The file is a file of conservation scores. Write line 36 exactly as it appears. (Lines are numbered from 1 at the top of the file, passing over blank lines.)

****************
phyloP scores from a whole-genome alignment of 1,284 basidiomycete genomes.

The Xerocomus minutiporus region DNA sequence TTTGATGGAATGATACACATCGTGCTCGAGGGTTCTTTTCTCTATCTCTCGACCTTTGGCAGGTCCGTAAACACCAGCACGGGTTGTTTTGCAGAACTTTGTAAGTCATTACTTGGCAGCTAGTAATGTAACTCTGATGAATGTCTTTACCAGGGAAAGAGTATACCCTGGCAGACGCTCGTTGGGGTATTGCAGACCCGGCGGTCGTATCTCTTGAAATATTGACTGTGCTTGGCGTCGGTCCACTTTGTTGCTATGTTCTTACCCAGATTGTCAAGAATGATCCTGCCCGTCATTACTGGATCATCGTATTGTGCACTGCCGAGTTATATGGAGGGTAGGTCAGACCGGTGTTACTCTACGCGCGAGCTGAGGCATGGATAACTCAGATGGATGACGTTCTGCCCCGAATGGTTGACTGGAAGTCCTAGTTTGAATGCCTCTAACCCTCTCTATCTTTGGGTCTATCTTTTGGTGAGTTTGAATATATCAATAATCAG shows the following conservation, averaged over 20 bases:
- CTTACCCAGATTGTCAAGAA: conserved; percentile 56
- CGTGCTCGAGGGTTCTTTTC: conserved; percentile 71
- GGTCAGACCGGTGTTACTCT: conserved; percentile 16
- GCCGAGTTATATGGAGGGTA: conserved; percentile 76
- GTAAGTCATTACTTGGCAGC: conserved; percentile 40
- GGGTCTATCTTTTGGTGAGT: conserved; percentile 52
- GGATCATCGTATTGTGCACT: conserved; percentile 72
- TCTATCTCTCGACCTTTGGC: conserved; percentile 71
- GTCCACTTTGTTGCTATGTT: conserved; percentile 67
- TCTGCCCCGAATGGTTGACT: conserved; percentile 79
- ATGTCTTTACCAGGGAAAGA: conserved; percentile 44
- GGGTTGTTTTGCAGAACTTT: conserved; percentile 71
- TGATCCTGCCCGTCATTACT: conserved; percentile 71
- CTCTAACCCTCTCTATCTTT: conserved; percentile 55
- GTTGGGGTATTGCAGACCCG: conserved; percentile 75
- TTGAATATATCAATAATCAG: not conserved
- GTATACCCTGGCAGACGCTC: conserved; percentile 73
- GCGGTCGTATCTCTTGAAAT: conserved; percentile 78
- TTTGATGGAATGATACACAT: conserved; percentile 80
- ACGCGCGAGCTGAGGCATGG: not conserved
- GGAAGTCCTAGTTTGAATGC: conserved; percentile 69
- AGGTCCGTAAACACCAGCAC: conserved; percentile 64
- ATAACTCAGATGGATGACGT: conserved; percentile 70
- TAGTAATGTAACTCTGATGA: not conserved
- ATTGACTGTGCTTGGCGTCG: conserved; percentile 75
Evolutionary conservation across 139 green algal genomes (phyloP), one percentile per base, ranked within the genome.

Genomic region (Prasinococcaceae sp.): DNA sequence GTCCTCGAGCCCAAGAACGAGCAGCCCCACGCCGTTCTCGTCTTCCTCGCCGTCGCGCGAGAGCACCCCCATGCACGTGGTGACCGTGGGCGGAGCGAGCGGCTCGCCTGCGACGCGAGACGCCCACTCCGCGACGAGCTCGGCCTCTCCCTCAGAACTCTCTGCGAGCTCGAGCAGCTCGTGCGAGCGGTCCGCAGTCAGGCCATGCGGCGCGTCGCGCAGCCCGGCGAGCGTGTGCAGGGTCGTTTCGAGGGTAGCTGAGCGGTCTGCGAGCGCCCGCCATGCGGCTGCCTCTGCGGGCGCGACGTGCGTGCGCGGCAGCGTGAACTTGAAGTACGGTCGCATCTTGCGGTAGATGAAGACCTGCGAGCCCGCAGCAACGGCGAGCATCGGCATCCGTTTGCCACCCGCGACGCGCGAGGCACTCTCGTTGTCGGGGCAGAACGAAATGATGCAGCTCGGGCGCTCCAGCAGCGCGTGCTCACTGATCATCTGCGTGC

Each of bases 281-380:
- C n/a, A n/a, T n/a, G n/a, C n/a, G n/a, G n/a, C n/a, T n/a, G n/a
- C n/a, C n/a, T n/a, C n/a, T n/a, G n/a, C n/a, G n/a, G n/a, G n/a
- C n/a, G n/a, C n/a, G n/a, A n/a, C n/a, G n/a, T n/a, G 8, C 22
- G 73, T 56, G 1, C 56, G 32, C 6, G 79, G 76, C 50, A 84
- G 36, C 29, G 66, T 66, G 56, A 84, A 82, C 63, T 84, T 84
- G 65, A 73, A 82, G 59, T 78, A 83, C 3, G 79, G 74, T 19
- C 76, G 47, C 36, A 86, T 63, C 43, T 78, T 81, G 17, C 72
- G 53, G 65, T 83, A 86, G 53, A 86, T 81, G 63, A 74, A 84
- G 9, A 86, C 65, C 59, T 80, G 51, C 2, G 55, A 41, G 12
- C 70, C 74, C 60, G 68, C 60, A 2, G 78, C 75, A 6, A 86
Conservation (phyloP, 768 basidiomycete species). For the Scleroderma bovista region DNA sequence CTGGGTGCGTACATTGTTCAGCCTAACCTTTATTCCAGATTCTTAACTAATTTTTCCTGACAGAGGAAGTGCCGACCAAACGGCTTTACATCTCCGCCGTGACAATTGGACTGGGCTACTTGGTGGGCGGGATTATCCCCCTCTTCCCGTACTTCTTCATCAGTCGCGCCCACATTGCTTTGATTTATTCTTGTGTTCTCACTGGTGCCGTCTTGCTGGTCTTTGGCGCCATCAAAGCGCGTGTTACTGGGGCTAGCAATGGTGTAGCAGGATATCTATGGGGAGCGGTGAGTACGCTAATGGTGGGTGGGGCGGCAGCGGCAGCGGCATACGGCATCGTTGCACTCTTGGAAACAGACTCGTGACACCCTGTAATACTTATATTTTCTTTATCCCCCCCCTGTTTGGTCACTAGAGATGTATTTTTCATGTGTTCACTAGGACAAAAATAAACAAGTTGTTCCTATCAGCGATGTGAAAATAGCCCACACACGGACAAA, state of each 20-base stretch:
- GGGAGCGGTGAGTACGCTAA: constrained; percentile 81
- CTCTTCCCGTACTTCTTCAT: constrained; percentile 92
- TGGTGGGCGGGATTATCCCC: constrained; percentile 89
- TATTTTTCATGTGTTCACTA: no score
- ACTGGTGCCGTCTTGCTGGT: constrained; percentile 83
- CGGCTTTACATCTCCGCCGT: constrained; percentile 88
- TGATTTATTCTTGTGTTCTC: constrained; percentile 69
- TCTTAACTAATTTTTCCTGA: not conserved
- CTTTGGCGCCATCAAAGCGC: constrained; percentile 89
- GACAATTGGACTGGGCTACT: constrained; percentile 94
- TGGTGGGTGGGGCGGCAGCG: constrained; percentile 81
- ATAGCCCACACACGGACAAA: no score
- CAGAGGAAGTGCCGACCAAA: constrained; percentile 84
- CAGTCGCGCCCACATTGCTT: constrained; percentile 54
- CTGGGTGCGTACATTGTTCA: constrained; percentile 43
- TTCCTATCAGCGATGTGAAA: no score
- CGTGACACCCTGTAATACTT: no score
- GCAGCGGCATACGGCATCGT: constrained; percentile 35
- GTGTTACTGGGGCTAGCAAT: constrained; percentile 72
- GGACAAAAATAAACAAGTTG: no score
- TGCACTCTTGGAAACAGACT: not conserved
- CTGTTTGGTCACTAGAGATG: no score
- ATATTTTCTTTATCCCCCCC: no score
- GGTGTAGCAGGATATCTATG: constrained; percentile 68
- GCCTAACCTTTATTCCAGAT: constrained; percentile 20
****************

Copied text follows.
- G 65, A 73, A 82, G 59, T 78, A 83, C 3, G 79, G 74, T 19